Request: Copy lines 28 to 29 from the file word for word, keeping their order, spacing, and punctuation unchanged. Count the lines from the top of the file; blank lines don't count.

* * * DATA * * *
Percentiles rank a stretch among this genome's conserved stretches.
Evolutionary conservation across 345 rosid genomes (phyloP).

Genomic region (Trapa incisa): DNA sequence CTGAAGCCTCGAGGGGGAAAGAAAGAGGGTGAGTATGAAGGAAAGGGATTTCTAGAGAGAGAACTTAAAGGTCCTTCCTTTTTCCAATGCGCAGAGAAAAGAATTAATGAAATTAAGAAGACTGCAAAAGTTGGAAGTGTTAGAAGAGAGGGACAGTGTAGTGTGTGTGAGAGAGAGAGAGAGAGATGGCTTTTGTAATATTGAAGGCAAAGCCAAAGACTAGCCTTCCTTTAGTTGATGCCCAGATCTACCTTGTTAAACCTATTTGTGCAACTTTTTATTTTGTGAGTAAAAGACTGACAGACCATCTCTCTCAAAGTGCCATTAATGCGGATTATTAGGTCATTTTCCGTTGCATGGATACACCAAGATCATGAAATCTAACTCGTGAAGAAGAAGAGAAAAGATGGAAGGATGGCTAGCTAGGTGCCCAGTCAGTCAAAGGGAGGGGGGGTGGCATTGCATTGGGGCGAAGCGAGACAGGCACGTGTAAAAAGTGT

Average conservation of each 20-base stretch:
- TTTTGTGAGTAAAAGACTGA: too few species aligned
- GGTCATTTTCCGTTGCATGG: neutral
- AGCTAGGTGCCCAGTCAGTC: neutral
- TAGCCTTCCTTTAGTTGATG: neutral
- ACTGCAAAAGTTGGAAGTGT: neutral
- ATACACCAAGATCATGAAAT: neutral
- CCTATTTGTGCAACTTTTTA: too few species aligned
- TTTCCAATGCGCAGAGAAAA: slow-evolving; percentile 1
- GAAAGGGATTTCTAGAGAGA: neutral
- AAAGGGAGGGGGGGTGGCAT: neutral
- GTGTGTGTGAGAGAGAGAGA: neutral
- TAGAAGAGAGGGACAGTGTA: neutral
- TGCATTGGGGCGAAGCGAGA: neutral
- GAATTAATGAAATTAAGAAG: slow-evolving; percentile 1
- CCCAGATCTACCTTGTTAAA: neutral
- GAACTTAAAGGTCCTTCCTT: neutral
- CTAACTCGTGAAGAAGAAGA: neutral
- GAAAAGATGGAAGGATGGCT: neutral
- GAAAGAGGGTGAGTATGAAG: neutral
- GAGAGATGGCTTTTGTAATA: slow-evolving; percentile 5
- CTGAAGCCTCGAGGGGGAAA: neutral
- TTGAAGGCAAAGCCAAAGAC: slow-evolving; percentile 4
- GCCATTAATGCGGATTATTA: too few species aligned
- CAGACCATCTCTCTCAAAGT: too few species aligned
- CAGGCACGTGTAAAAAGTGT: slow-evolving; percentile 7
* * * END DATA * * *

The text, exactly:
- CAGACCATCTCTCTCAAAGT: too few species aligned
- CAGGCACGTGTAAAAAGTGT: slow-evolving; percentile 7